My name is Brian, I’m new to the forum. I’m wrapping up my Mechanical Engineering Degree in the fall and, as a senior project, I’m trying to duplicate some of the great ball balancing robot success like that of Masaaki Kumagai at Tohoku Gakuin University. Perhaps a tall order but I dove in a few months back with a mechanical prototype and I’m starting to write code to control it. I’m new to embedded microcontrollers and programming in general but I’m learning fast and thought that if I posted my work here maybe some folks with more experience could look it over and feed back. I’m mostly wondering about blatant efficiency killers, if I’m doing a decent job defining variables logically, and if I’m implementing the complementary filter correctly.
I’m using an Arduino Mega 2560, a chipkit Pmod Gyro and Accellerometer (using the 3.3vdc supply) and 2 easy driver 4.4s with Soyo steppers from robotshop.com. The steppers are a little weak but they’ll be good enough for a proof of concept. More importantly I’ve attached my code, you can see I’m using the Love Electronics library for the Accelerometer and an L3G4200D library for the Gyro that I think started at Pololu. I use snippets of code from each of their example files to pull raw data from the sensors in the beginning of the program.
The program starts, takes 5 samples from each axis over 1 second, and averages them and creates a variable for calibration (The intent is to start the robot on a stable, level surface). The calibration value is subtracted from each axis to zero out the offset of the sensor at startup and/or account for any tilt in the assembly (the value is actually added to the Z axis of the accelerometer to make it read a clean 1.0g when vertical). After the calibration value is generated I start a loop of 100 measurements that sample the accelerometer, apply the cal values, invert the Y axis to match to the Gyro and calculate an angle of pitch using all 3 axis using a set of formulas from Hobbytronics.co.uk. The output of those formulas should be in radians/second. I then sample the gyroscope (which I believe outputs degrees/second) and apply a conversion factor to the values to get them into radians/second also. Lastly I use a the millis() function to measure the loop time and use that as my sample rate in a complementary filter modeled after the MIT article (web.mit.edu/scolton/www/filter.pdf). Sprinkled in there are some lines to print values into the serial bus for troubleshooting, I think this is really what drives the loop time up as changing the baud rate of the serial bus has a huge impact (240ms to 64ms by changing form 9600 to 19200). What’s weird is that the output of my filter reads 0 on both the X and Y axis when level and goes for 1.0 to -1.0 as I rotate it ± 90 degrees respectively. I would think that I’d be getting either .5 to -.5 or ±1/2 PI since the units are radians. I’m not sure if I have an error or if I don’t have the right expectations. The values ‘seem’ to make sense and don’t vary radically when I shake the bot.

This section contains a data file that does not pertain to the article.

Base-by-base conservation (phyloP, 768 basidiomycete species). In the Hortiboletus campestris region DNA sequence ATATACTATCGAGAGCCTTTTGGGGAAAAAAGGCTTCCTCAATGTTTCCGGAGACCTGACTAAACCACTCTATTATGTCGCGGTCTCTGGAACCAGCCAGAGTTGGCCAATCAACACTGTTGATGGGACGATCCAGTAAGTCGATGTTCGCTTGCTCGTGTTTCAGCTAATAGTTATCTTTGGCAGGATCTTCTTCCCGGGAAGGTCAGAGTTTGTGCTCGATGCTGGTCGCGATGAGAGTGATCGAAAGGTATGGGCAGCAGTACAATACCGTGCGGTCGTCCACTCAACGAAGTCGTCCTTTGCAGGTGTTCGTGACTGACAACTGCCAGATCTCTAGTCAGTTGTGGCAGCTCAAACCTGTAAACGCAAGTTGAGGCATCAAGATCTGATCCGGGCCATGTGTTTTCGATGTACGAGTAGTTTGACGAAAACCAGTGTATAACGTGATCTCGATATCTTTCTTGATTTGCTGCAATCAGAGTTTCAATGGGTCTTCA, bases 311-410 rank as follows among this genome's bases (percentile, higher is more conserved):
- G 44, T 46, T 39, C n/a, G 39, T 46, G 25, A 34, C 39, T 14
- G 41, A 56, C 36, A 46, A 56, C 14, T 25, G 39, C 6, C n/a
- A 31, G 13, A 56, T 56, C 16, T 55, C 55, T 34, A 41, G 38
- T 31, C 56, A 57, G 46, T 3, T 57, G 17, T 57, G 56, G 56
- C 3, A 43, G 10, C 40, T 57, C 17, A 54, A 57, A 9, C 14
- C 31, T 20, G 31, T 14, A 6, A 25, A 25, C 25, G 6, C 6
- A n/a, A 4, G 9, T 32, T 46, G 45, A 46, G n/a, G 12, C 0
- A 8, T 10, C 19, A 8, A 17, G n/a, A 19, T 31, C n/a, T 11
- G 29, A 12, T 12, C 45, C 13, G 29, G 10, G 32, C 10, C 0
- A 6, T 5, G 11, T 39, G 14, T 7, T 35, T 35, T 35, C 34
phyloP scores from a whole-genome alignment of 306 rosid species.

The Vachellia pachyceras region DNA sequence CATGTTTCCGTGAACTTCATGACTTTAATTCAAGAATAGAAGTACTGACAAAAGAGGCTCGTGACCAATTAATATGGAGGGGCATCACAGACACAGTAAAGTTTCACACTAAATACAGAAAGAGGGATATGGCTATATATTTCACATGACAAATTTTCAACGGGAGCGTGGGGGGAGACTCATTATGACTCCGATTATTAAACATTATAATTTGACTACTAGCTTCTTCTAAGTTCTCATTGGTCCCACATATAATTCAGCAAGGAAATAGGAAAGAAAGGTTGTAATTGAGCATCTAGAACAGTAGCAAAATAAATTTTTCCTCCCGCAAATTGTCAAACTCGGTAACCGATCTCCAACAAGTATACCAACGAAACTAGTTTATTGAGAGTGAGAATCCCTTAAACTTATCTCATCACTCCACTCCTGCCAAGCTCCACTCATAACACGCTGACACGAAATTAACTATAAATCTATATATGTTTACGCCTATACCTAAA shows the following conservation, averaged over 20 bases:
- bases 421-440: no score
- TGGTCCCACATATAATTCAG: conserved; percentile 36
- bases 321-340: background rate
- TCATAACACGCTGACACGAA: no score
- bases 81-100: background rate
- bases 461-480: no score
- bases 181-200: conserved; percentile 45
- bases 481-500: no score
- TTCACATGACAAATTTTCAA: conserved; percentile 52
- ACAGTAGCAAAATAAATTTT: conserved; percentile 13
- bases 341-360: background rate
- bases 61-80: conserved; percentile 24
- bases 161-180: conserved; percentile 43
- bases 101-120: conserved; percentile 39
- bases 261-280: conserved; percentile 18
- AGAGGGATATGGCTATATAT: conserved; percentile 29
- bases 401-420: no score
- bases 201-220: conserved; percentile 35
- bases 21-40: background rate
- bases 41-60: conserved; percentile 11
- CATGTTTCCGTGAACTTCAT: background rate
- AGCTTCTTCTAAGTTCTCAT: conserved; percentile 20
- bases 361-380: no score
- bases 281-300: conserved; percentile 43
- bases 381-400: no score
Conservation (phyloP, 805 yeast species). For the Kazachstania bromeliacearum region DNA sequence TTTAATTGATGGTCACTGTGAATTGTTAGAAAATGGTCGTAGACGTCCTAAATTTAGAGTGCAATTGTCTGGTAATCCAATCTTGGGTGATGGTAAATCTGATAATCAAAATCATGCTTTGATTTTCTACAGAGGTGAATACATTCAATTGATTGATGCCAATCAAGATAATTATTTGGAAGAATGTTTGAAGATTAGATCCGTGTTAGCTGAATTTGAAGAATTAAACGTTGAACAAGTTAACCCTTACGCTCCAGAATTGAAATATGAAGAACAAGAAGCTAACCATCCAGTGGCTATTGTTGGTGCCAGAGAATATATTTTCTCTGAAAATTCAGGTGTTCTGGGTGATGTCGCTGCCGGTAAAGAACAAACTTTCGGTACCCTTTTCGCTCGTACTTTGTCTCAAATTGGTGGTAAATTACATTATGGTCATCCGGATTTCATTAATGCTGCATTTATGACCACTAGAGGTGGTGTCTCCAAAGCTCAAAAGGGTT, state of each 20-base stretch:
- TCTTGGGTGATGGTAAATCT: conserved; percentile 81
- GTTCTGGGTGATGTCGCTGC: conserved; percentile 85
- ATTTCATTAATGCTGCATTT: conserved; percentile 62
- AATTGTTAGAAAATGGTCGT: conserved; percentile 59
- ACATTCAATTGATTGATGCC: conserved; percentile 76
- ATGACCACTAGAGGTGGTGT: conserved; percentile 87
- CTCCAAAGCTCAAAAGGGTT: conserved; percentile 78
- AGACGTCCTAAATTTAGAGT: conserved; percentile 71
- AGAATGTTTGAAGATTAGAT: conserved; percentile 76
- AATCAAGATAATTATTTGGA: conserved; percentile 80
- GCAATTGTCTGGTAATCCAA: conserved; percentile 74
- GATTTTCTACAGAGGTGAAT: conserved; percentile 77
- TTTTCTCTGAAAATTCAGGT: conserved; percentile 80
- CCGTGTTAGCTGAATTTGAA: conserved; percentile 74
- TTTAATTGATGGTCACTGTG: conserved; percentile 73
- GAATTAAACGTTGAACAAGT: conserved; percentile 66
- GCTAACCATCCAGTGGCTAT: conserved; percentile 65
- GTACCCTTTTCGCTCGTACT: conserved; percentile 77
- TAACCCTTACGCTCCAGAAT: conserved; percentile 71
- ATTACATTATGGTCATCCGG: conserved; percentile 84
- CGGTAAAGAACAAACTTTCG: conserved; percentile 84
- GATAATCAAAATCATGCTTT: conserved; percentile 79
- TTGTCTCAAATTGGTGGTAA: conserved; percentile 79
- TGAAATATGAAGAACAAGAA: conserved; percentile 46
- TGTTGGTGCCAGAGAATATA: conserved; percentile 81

I have some other questions but I’ve made this complicated enough. Thanks in advance for any help or comments!
Calculate_Angle.ino (7.72 KB)